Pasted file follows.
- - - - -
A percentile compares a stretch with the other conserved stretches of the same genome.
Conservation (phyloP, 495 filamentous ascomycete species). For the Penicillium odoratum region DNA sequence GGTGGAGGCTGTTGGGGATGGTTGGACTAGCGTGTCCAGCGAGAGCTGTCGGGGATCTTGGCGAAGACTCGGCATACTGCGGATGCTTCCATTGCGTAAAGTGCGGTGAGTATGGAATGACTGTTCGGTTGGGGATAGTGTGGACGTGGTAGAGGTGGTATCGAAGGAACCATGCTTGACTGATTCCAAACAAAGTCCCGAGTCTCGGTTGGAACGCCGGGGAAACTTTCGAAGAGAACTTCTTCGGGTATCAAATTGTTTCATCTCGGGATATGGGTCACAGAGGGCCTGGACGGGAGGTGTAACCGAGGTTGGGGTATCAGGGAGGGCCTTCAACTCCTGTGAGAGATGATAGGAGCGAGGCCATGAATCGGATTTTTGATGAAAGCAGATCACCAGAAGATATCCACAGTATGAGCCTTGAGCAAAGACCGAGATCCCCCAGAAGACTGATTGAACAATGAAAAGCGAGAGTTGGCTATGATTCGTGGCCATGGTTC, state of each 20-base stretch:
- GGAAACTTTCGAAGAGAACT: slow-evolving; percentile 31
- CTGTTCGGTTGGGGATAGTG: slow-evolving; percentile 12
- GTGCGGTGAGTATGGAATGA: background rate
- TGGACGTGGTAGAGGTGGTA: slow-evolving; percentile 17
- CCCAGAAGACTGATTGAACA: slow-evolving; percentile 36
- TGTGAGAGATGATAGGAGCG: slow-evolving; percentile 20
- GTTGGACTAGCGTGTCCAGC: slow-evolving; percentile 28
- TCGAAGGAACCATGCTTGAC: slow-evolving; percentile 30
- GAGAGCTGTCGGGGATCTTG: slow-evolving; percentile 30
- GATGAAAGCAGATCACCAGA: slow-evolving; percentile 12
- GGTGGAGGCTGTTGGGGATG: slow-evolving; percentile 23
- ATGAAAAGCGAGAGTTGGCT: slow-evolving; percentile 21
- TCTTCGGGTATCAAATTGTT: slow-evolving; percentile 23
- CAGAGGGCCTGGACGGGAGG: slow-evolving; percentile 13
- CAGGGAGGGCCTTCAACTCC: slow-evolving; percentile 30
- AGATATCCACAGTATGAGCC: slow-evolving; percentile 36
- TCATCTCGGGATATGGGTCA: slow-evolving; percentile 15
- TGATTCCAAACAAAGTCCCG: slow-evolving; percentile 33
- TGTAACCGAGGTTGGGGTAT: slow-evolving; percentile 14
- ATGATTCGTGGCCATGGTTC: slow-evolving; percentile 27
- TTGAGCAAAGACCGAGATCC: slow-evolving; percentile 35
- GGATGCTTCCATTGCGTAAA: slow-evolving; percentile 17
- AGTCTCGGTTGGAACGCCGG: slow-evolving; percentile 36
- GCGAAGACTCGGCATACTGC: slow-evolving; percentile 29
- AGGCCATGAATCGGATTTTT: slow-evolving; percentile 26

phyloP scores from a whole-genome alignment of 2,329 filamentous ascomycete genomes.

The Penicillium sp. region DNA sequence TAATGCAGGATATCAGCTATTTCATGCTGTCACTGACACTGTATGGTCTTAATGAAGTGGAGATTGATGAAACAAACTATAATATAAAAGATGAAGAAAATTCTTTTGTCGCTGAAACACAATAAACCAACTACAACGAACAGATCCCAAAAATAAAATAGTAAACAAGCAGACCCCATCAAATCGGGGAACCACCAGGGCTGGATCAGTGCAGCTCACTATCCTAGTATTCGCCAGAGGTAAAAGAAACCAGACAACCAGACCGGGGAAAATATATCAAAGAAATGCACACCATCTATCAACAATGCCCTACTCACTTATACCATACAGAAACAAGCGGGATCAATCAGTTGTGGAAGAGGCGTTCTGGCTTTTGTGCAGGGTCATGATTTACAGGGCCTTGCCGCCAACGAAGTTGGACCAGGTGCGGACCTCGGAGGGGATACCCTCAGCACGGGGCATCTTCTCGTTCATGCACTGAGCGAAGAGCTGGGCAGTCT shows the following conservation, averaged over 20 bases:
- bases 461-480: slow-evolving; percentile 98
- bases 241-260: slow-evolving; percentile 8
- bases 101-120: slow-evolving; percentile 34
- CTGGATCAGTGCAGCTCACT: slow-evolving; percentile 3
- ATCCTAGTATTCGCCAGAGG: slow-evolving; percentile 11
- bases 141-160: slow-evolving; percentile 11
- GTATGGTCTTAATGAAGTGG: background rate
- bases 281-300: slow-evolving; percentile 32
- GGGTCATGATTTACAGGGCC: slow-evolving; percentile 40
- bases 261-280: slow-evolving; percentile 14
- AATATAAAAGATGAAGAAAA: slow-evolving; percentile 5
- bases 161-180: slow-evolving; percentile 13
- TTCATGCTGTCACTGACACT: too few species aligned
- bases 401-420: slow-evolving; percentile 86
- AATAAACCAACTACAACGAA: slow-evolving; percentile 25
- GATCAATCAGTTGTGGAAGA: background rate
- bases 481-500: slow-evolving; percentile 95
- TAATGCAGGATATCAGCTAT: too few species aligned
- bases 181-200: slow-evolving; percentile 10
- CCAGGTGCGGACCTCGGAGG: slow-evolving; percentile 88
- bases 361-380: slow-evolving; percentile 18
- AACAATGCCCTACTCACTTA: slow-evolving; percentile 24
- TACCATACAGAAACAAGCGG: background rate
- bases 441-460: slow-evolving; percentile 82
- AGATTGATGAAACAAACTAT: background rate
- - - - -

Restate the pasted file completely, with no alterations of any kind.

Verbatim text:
A percentile compares a stretch with the other conserved stretches of the same genome.
Conservation (phyloP, 495 filamentous ascomycete species). For the Penicillium odoratum region DNA sequence GGTGGAGGCTGTTGGGGATGGTTGGACTAGCGTGTCCAGCGAGAGCTGTCGGGGATCTTGGCGAAGACTCGGCATACTGCGGATGCTTCCATTGCGTAAAGTGCGGTGAGTATGGAATGACTGTTCGGTTGGGGATAGTGTGGACGTGGTAGAGGTGGTATCGAAGGAACCATGCTTGACTGATTCCAAACAAAGTCCCGAGTCTCGGTTGGAACGCCGGGGAAACTTTCGAAGAGAACTTCTTCGGGTATCAAATTGTTTCATCTCGGGATATGGGTCACAGAGGGCCTGGACGGGAGGTGTAACCGAGGTTGGGGTATCAGGGAGGGCCTTCAACTCCTGTGAGAGATGATAGGAGCGAGGCCATGAATCGGATTTTTGATGAAAGCAGATCACCAGAAGATATCCACAGTATGAGCCTTGAGCAAAGACCGAGATCCCCCAGAAGACTGATTGAACAATGAAAAGCGAGAGTTGGCTATGATTCGTGGCCATGGTTC, state of each 20-base stretch:
- GGAAACTTTCGAAGAGAACT: slow-evolving; percentile 31
- CTGTTCGGTTGGGGATAGTG: slow-evolving; percentile 12
- GTGCGGTGAGTATGGAATGA: background rate
- TGGACGTGGTAGAGGTGGTA: slow-evolving; percentile 17
- CCCAGAAGACTGATTGAACA: slow-evolving; percentile 36
- TGTGAGAGATGATAGGAGCG: slow-evolving; percentile 20
- GTTGGACTAGCGTGTCCAGC: slow-evolving; percentile 28
- TCGAAGGAACCATGCTTGAC: slow-evolving; percentile 30
- GAGAGCTGTCGGGGATCTTG: slow-evolving; percentile 30
- GATGAAAGCAGATCACCAGA: slow-evolving; percentile 12
- GGTGGAGGCTGTTGGGGATG: slow-evolving; percentile 23
- ATGAAAAGCGAGAGTTGGCT: slow-evolving; percentile 21
- TCTTCGGGTATCAAATTGTT: slow-evolving; percentile 23
- CAGAGGGCCTGGACGGGAGG: slow-evolving; percentile 13
- CAGGGAGGGCCTTCAACTCC: slow-evolving; percentile 30
- AGATATCCACAGTATGAGCC: slow-evolving; percentile 36
- TCATCTCGGGATATGGGTCA: slow-evolving; percentile 15
- TGATTCCAAACAAAGTCCCG: slow-evolving; percentile 33
- TGTAACCGAGGTTGGGGTAT: slow-evolving; percentile 14
- ATGATTCGTGGCCATGGTTC: slow-evolving; percentile 27
- TTGAGCAAAGACCGAGATCC: slow-evolving; percentile 35
- GGATGCTTCCATTGCGTAAA: slow-evolving; percentile 17
- AGTCTCGGTTGGAACGCCGG: slow-evolving; percentile 36
- GCGAAGACTCGGCATACTGC: slow-evolving; percentile 29
- AGGCCATGAATCGGATTTTT: slow-evolving; percentile 26

phyloP scores from a whole-genome alignment of 2,329 filamentous ascomycete genomes.

The Penicillium sp. region DNA sequence TAATGCAGGATATCAGCTATTTCATGCTGTCACTGACACTGTATGGTCTTAATGAAGTGGAGATTGATGAAACAAACTATAATATAAAAGATGAAGAAAATTCTTTTGTCGCTGAAACACAATAAACCAACTACAACGAACAGATCCCAAAAATAAAATAGTAAACAAGCAGACCCCATCAAATCGGGGAACCACCAGGGCTGGATCAGTGCAGCTCACTATCCTAGTATTCGCCAGAGGTAAAAGAAACCAGACAACCAGACCGGGGAAAATATATCAAAGAAATGCACACCATCTATCAACAATGCCCTACTCACTTATACCATACAGAAACAAGCGGGATCAATCAGTTGTGGAAGAGGCGTTCTGGCTTTTGTGCAGGGTCATGATTTACAGGGCCTTGCCGCCAACGAAGTTGGACCAGGTGCGGACCTCGGAGGGGATACCCTCAGCACGGGGCATCTTCTCGTTCATGCACTGAGCGAAGAGCTGGGCAGTCT shows the following conservation, averaged over 20 bases:
- bases 461-480: slow-evolving; percentile 98
- bases 241-260: slow-evolving; percentile 8
- bases 101-120: slow-evolving; percentile 34
- CTGGATCAGTGCAGCTCACT: slow-evolving; percentile 3
- ATCCTAGTATTCGCCAGAGG: slow-evolving; percentile 11
- bases 141-160: slow-evolving; percentile 11
- GTATGGTCTTAATGAAGTGG: background rate
- bases 281-300: slow-evolving; percentile 32
- GGGTCATGATTTACAGGGCC: slow-evolving; percentile 40
- bases 261-280: slow-evolving; percentile 14
- AATATAAAAGATGAAGAAAA: slow-evolving; percentile 5
- bases 161-180: slow-evolving; percentile 13
- TTCATGCTGTCACTGACACT: too few species aligned
- bases 401-420: slow-evolving; percentile 86
- AATAAACCAACTACAACGAA: slow-evolving; percentile 25
- GATCAATCAGTTGTGGAAGA: background rate
- bases 481-500: slow-evolving; percentile 95
- TAATGCAGGATATCAGCTAT: too few species aligned
- bases 181-200: slow-evolving; percentile 10
- CCAGGTGCGGACCTCGGAGG: slow-evolving; percentile 88
- bases 361-380: slow-evolving; percentile 18
- AACAATGCCCTACTCACTTA: slow-evolving; percentile 24
- TACCATACAGAAACAAGCGG: background rate
- bases 441-460: slow-evolving; percentile 82
- AGATTGATGAAACAAACTAT: background rate